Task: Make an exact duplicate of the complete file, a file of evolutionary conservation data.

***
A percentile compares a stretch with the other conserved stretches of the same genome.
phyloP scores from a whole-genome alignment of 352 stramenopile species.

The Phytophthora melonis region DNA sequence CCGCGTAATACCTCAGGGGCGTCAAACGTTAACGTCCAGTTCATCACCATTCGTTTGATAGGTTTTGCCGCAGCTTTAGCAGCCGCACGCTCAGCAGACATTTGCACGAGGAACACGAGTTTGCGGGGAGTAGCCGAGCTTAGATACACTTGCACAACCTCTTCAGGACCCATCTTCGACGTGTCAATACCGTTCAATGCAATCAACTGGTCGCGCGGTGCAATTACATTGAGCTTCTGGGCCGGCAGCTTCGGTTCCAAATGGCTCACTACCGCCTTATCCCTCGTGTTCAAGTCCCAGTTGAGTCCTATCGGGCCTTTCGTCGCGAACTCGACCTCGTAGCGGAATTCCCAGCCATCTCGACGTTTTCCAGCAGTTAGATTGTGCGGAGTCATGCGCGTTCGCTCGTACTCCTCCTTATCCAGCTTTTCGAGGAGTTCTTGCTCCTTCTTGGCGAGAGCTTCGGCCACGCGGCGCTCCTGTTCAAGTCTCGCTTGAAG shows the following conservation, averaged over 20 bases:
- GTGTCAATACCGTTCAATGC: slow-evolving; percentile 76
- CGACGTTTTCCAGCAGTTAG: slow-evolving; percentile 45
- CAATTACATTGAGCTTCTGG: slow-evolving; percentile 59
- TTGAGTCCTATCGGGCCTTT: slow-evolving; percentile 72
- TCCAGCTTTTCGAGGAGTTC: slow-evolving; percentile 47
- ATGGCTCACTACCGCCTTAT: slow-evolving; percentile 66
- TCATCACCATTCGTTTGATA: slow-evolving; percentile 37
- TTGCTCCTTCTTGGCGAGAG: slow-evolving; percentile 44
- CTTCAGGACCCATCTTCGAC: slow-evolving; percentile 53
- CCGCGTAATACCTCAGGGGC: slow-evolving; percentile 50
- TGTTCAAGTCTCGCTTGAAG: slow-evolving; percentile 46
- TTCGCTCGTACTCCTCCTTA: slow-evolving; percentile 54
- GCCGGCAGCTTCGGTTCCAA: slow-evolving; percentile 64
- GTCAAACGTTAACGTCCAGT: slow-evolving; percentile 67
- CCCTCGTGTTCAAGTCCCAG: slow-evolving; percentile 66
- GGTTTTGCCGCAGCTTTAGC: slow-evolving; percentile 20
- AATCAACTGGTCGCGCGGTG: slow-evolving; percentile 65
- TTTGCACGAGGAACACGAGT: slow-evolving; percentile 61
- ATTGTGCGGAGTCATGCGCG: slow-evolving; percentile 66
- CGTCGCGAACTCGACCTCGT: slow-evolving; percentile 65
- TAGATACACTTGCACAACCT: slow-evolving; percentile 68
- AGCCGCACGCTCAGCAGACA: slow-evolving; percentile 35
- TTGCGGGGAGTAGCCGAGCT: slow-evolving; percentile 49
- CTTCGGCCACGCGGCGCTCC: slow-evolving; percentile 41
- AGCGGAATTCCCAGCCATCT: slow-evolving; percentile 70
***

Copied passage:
A percentile compares a stretch with the other conserved stretches of the same genome.
phyloP scores from a whole-genome alignment of 352 stramenopile species.

The Phytophthora melonis region DNA sequence CCGCGTAATACCTCAGGGGCGTCAAACGTTAACGTCCAGTTCATCACCATTCGTTTGATAGGTTTTGCCGCAGCTTTAGCAGCCGCACGCTCAGCAGACATTTGCACGAGGAACACGAGTTTGCGGGGAGTAGCCGAGCTTAGATACACTTGCACAACCTCTTCAGGACCCATCTTCGACGTGTCAATACCGTTCAATGCAATCAACTGGTCGCGCGGTGCAATTACATTGAGCTTCTGGGCCGGCAGCTTCGGTTCCAAATGGCTCACTACCGCCTTATCCCTCGTGTTCAAGTCCCAGTTGAGTCCTATCGGGCCTTTCGTCGCGAACTCGACCTCGTAGCGGAATTCCCAGCCATCTCGACGTTTTCCAGCAGTTAGATTGTGCGGAGTCATGCGCGTTCGCTCGTACTCCTCCTTATCCAGCTTTTCGAGGAGTTCTTGCTCCTTCTTGGCGAGAGCTTCGGCCACGCGGCGCTCCTGTTCAAGTCTCGCTTGAAG shows the following conservation, averaged over 20 bases:
- GTGTCAATACCGTTCAATGC: slow-evolving; percentile 76
- CGACGTTTTCCAGCAGTTAG: slow-evolving; percentile 45
- CAATTACATTGAGCTTCTGG: slow-evolving; percentile 59
- TTGAGTCCTATCGGGCCTTT: slow-evolving; percentile 72
- TCCAGCTTTTCGAGGAGTTC: slow-evolving; percentile 47
- ATGGCTCACTACCGCCTTAT: slow-evolving; percentile 66
- TCATCACCATTCGTTTGATA: slow-evolving; percentile 37
- TTGCTCCTTCTTGGCGAGAG: slow-evolving; percentile 44
- CTTCAGGACCCATCTTCGAC: slow-evolving; percentile 53
- CCGCGTAATACCTCAGGGGC: slow-evolving; percentile 50
- TGTTCAAGTCTCGCTTGAAG: slow-evolving; percentile 46
- TTCGCTCGTACTCCTCCTTA: slow-evolving; percentile 54
- GCCGGCAGCTTCGGTTCCAA: slow-evolving; percentile 64
- GTCAAACGTTAACGTCCAGT: slow-evolving; percentile 67
- CCCTCGTGTTCAAGTCCCAG: slow-evolving; percentile 66
- GGTTTTGCCGCAGCTTTAGC: slow-evolving; percentile 20
- AATCAACTGGTCGCGCGGTG: slow-evolving; percentile 65
- TTTGCACGAGGAACACGAGT: slow-evolving; percentile 61
- ATTGTGCGGAGTCATGCGCG: slow-evolving; percentile 66
- CGTCGCGAACTCGACCTCGT: slow-evolving; percentile 65
- TAGATACACTTGCACAACCT: slow-evolving; percentile 68
- AGCCGCACGCTCAGCAGACA: slow-evolving; percentile 35
- TTGCGGGGAGTAGCCGAGCT: slow-evolving; percentile 49
- CTTCGGCCACGCGGCGCTCC: slow-evolving; percentile 41
- AGCGGAATTCCCAGCCATCT: slow-evolving; percentile 70